10 Ways You Can Help Someone with a Spinal Cord Injury

Mason Ellis has just put out another video that we can’t wait to share with you: 10 Ways You Can Help Someone with a Spinal Cord or Traumatic Brain Injury.

If you’re trying to help someone who is coping with a traumatic brain injury (TBI) or spinal cord injury (SCI), then this video is a great place to start! In the video, Mason points out the many ways that you can help someone with a spinal cord injury adjust and enrich their life.

Mason’s tips include:

  1. Understand the Injury. The first thing you need to do is to learn about and understand their injury—how it affects them, the treatments they need, and more. Understanding the injury is the first step to being able to help.
  2. Realize Nothing is Certain. With TBI and SCI, nothing is ever 100% certain. Mason points out that there are cases where people who were told that “they’ll never walk again” have, in fact, recovered to the point where they could walk again, even if it is with assistance.
  3. Help the Injured Get Stronger. Lack of exercise is a major problem for many people post-injury. So, Mason emphasizes the importance of helping the injured get stronger by setting up and helping them with their exercise plans.
  4. Help Them Set Goals. Aside from strength training goals, it’s important to help an injured person to set personal goals to accomplish—like graduating college. This helps provide motivation and keeps them moving forward.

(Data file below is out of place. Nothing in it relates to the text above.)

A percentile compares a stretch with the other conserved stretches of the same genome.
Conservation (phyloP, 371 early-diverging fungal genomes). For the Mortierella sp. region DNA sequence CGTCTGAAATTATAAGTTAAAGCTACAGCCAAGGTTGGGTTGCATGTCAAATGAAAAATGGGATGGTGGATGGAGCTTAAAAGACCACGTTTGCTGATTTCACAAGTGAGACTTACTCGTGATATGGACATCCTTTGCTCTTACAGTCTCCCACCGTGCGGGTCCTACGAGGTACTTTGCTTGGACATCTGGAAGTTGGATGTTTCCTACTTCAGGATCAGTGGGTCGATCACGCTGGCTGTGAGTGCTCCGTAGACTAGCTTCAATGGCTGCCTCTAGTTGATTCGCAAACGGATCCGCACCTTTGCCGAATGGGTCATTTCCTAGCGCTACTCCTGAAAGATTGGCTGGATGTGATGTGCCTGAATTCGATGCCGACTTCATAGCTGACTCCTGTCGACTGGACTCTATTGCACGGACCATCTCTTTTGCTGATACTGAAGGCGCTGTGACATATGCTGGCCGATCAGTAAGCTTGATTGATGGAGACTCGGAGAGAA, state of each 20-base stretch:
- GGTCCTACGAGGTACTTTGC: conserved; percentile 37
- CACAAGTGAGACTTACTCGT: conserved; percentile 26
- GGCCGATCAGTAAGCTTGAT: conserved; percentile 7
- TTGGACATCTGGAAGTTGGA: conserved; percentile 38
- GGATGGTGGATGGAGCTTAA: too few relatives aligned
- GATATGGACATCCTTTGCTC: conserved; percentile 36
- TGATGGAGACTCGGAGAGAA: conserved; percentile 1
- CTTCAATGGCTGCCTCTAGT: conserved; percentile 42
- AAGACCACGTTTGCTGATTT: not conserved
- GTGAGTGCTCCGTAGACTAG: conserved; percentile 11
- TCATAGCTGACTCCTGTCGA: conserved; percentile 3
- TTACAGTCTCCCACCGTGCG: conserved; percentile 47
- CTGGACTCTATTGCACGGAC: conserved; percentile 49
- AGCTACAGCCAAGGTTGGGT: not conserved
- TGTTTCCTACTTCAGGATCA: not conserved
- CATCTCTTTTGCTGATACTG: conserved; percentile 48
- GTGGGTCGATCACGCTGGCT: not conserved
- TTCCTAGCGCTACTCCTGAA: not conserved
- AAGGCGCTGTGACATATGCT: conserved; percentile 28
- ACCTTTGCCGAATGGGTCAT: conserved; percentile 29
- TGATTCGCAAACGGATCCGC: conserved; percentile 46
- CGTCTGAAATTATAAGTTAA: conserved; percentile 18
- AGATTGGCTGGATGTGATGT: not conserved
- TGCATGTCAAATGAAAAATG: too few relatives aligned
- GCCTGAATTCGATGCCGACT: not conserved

5. Actually Help Them Accomplish Those Goals. Of course, just setting a goal isn’t enough. Be there and help them accomplish their goals so they can succeed—even if you’re just providing moral support.
  6. Don’t Just Jump in and do Things for the Injured Person. While you want to do your best to help a loved one who has a severe brain or spinal injury, you can’t (and shouldn’t) do everything for them. If you’ve ever had someone just jump in and start doing something for you, then you know how embarrassing or even frustrating that can be. As Mason points out, you should let them try to do things for themselves.
  7. Include the Person in Everything. It’s not uncommon to start excluding friends and loved ones from certain activities after they’ve suffered a traumatic injury to the brain or spine. However, Mason Ellis highlights the importance of inviting these people to every activity—doing so helps prevent feelings of loss or alienation, which is good for their well-being.
  8. Get them Involved in Something. Everybody needs a hobby. Whether it’s volunteering with a charity, a school club, or even just playing games with friends, getting involved in some kind of regular activity can help improve feelings of self-worth. Plus, getting involved can just plain be fun!
  9. Make Modifications to the House They’re Living in. In another video, Mason pointed out some basic modifications that you can make to a house to make life more convenient the injured person. Making these modifications to the home can make the injured person feel more welcome—not to mention make life more convenient for them.
  10. Talk to Them About Something They Like. Whether it’s something they liked before their injury, or something they developed a passion for after their injury, talk to the injured person about what they like. This can help them avoid thinking about things they don’t like, and social interaction can be good for them.

If you have a favorite way to help people with traumatic brain or spinal injuries, please share it in the comments below!


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